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I recently worked on a home renovation show where I was working 18 hours in the field, an additional 3 at home at the end of my shift and working conditions were poor. There were no safety precautions taken and we were working in homes that were completely dilapidated. People went through the floor regularly, things were constantly falling and if you complained you were fired. Plus everyone was barely sleeping which added to the number of accidents that were occurring. It is not acceptable to be expected to work all hours of the day and night 7 days a week and not be compensated or allowed to do anything about it.
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My worst experience was . . . where we worked for around 18 hours without a break and with inadequate food and hydration in 100 degree heat. I began throwing up after a few days of this and eventually demanded to be taken to the emergency room where I was given 3 litres of IV fluids.
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I’ve worked on shoots in very dangerous situations (prison settings, massive crowds, mountaineering) with no security or emergency contingency plans or staff in place.
Gawker, too, recently published a series of horror stories from reality TV workers who describe being deceived about working conditions (which turned out to be unsafe), ignored when they complained, and unable to do anything about it because they were trapped in the Amazonian jungle.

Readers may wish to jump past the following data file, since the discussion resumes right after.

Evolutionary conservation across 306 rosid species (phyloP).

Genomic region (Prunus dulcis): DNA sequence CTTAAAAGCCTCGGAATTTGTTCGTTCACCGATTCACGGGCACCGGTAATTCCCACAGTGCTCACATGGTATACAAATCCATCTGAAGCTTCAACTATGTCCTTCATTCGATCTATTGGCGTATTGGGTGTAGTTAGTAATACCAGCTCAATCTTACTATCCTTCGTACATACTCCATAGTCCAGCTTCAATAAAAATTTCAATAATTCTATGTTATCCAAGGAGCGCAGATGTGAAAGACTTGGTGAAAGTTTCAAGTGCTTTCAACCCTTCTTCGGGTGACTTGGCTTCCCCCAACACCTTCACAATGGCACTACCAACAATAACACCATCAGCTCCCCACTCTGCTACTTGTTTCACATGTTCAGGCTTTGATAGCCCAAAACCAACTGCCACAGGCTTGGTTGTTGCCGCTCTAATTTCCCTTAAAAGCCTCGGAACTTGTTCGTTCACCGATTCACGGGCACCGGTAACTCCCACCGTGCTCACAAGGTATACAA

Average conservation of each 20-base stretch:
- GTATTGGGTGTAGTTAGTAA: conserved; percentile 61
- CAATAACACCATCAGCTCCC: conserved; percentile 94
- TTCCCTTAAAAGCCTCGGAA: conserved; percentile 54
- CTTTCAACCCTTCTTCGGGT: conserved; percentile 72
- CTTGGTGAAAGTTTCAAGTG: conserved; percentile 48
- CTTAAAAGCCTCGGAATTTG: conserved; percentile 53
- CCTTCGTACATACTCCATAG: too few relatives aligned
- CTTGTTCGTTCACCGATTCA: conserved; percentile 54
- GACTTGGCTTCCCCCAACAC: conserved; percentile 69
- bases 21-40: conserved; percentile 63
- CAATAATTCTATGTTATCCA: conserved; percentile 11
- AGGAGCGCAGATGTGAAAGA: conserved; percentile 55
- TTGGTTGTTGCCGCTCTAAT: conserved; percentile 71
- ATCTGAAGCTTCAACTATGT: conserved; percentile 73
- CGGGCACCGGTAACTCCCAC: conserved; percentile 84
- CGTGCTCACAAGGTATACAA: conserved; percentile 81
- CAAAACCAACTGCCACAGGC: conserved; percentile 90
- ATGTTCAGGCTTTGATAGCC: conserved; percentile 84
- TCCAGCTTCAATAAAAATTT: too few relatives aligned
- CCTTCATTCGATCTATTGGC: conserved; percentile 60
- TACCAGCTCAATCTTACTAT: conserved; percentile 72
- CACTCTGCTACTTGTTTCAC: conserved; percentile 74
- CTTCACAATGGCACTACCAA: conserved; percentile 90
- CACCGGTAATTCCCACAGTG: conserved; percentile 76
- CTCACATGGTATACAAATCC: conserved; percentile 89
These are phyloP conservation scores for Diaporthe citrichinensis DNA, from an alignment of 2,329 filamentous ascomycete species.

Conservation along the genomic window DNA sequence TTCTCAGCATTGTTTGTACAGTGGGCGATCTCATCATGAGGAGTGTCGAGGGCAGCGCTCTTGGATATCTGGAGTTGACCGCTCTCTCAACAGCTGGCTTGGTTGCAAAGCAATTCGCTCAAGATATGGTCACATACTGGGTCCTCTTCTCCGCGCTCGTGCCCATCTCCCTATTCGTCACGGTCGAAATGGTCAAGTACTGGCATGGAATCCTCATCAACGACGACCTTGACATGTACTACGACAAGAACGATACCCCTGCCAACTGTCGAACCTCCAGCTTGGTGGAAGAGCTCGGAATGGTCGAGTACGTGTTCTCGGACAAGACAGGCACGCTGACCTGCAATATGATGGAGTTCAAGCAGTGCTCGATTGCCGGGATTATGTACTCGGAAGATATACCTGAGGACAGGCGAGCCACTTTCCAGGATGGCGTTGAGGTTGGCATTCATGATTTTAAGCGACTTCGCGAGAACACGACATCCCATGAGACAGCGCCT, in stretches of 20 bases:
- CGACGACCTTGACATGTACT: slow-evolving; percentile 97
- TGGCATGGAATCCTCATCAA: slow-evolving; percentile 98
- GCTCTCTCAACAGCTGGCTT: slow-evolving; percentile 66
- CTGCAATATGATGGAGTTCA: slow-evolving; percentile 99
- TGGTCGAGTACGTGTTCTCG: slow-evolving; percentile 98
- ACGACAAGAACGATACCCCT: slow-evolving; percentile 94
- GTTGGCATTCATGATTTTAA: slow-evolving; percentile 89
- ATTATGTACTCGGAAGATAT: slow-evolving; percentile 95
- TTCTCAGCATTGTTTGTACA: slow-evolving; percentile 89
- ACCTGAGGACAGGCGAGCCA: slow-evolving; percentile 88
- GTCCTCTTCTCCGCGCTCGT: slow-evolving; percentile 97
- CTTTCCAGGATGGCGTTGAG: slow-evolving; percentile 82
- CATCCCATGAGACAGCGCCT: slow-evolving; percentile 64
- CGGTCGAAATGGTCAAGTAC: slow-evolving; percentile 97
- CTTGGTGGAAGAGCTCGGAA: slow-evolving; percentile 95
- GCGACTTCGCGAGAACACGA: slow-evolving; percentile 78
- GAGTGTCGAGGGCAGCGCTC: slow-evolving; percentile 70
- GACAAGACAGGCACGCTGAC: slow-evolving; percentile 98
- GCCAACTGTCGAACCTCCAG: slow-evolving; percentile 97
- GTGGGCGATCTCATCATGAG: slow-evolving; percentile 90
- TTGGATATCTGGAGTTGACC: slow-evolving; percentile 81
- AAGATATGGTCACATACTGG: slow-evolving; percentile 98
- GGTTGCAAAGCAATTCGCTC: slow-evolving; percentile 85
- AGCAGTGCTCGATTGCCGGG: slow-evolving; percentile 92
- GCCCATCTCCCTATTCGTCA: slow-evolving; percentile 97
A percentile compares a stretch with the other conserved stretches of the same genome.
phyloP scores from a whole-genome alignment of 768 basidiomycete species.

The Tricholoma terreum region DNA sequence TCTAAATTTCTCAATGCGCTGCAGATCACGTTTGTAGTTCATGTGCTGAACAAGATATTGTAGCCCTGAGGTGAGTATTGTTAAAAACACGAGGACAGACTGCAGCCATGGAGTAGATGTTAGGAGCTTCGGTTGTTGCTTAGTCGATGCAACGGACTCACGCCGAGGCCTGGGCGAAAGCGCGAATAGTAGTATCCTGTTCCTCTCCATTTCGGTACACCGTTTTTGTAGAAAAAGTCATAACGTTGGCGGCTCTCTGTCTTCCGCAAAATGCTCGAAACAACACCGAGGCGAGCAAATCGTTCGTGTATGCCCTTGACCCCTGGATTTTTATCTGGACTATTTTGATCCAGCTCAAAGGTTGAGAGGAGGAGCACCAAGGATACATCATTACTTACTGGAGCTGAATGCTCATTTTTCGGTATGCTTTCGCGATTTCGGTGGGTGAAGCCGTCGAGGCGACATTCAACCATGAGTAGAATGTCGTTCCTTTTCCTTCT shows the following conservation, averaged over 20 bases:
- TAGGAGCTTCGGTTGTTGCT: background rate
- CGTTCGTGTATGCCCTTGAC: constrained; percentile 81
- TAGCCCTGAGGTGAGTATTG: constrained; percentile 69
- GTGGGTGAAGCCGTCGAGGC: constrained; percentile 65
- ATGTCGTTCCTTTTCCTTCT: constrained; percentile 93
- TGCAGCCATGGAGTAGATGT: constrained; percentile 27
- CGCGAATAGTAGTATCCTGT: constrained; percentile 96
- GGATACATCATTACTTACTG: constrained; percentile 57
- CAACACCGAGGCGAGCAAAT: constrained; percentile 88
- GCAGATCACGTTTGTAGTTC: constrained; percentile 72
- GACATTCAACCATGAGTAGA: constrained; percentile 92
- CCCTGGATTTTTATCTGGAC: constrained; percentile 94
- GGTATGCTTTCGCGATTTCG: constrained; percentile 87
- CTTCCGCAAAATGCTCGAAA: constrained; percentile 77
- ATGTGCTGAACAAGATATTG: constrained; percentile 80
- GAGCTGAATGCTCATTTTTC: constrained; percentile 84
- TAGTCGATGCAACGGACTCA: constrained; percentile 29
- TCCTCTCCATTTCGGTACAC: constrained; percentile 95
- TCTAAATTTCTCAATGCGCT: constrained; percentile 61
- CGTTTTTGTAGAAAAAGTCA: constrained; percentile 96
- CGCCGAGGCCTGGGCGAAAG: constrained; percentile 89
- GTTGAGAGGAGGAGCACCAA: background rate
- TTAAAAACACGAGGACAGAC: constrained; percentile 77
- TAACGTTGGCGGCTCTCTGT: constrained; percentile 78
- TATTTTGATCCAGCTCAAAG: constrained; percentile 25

These conditions are simply unacceptable. They are utterly unlike anything in “scripted” television and film, where the WGAE has represented writers and writer-producers for many years. Although reality shows involve a huge amount of writing—from structuring narratives to penning voice-overs to actual dialogue—networks and production companies do not like to admit there is “writing” on nonfiction shows, so they have been unwilling to apply the main Writers Guild agreement that protects people in the non-reality “scripted” part of the industry.
On the non-reality side of the business, people earn health and pension benefits. They are guaranteed substantial minimum compensation levels, often including additional “residual” payments when their shows and films are rebroadcast or sold as DVDs or streamed online. Perhaps most importantly, they have a voice on the job, a union to listen to their concerns and advocate on their behalf. If anything about the work environment would put their health or safety at risk, the collective strength of the entire Guild and its membership can be brought to bear.
Today, an industry-wide campaign is working to make reality TV workplace conditions more like those in the rest of the business. The WGAE has collected the creative and professional concerns of writer-producers, described their extremely difficult working conditions to government officials and the public, won a number of National Labor Relations Board elections, and negotiated collective bargaining agreements that provide company-paid health benefits, paid time off, minimum pay scales, and other important protections. We hope elected officials, network executives, and production companies will support these efforts so people who love to make TV programs can build sustainable careers without putting their safety and their health in jeopardy.